An evening in the Italian capital was dedicated to Focolare’s founder and her close relationship with Rome, where she 20 years ago became an honorary citizen. The book Conversations: via telephone link-up was also released.
January 22 is an important day for Rome, not only because it is Chiara Lubich’s birthday – she was born in 1920, and her centenary is being celebrated this year – but also because on January 22, 2000, in the midst of the Jubilee Year, the then Mayor of Rome Francesco Rutelli decided to give her honorary citizenship.
On that occasion Chiara pointed out that the name of Rome (“Roma”), read in reverse, is “amor” or “love”. Since then her vision of a capital invaded by evangelical love, through what was later called “Roma-Amor”, launched a new phase for the Focolare community in Rome, with greater witness and commitment to the city.
Twenty years later, this year on January 22 an evening was dedicated to Chiara in her memory.
“In my opinion there is an element of Chiara’s experience that connects with the experience of St. Paul, with both of them becoming citizens of Rome,” said Rutelli. “Chiara mentioned St. Paul several times, and this link between the two has an extraordinary strength and symbolism.
“And Chiara, since January 22, 2000, committed to dedicating herself to Rome in a better and more complete way, embodying mutual love everywhere. What could be more beautiful than to make these words ours, today?”
During the course of the evening there was also an in-depth look at the book Conversations: via telephone link-up by Michel Vandeleene, which contains 300 spiritual thoughts from Chiara. These were texts that she communicated, connecting regularly by conference call initially from Switzerland (which is why it is called the “CH” link-up) with the most important centres of the Focolare Movement scattered throughout the five continents. It was also an opportunity to hear news and about events in the life of the movement throughout the world.
“We find ourselves at the source of a sort of personal and collective diary, in which Chiara’s experience is linked to the life of the members of the movement,” said Professor Maria Intrieri, professor of ancient history at the University of Calabria in Italy.
“There are two types: the great story of Chiara and her work in the Church, and with the Church in the streets of the world, but there is also the micro-history, the small experiences, the meetings she has at the Focolare’s international headquarters, her travels, or a letter that comes to her from a child. Chiara did it to be more and more a single family.”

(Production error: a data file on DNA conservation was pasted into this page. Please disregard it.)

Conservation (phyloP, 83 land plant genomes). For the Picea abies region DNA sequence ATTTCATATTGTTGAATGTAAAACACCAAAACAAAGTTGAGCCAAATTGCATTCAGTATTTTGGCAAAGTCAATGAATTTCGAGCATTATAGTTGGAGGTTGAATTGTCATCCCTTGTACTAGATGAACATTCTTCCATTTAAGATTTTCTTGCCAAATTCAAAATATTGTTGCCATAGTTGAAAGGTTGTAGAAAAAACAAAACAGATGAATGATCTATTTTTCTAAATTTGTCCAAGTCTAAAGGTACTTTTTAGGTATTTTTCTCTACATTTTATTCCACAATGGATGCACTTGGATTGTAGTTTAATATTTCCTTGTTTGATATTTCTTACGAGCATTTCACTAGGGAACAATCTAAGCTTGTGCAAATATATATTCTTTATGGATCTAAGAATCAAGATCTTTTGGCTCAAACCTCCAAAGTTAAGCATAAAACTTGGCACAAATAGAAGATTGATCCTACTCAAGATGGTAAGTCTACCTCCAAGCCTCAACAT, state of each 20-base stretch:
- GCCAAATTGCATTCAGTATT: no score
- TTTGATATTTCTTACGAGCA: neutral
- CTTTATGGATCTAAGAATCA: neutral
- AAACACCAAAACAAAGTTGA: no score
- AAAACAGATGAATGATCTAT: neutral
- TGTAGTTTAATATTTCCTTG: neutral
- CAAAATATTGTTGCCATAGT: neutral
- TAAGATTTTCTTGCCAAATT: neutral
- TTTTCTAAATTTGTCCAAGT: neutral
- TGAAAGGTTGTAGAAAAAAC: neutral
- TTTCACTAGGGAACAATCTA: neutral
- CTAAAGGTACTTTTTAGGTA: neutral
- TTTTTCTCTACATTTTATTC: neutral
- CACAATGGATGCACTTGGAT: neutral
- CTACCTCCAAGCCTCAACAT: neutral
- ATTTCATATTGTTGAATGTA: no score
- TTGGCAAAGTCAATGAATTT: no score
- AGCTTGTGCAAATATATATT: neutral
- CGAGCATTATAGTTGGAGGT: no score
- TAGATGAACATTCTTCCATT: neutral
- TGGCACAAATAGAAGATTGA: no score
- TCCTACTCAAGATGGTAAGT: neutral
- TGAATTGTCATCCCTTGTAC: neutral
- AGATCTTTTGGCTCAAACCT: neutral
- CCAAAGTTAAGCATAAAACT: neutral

“We realize that these two terms – conversation and connection – share deep roots: to be in the same place and to be linked together,” said Professor Cristiana Freni, professor of the philosophy of language at Salesian University. “This is what Chiara wanted to do back in 1980: to make people feel members of the same family and establish profound ontological ties through the link-up.”
Michel Vandeleene stressed the importance of the language used in Chiara’s spiritual thoughts. “A person’s vocabulary reflects her soul, and when you see Chiara’s vocabulary you see an open, joyful, evangelical, determined person. Even how someone’s words are used helps us understand so much about her. She uses the word “sweetness” to refer to union with God, or the loving presence of God in our midst. Editing this compilation, I was struck by Chiara’s vision of Christianity: a positive, fascinating spirituality that cannot but be attractive.”
Director Marco Aleotti explained what the link-up is today. “Since Chiara’s death, we asked ourselves: what will happen to the link-up? We continue to produce it every two months, and anyone can connect with it through the web. The feedback afterwards from the live broadcast,” he concludes, “shows that many people continue to have the same experience of being one family, just like the link-ups with Chiara.”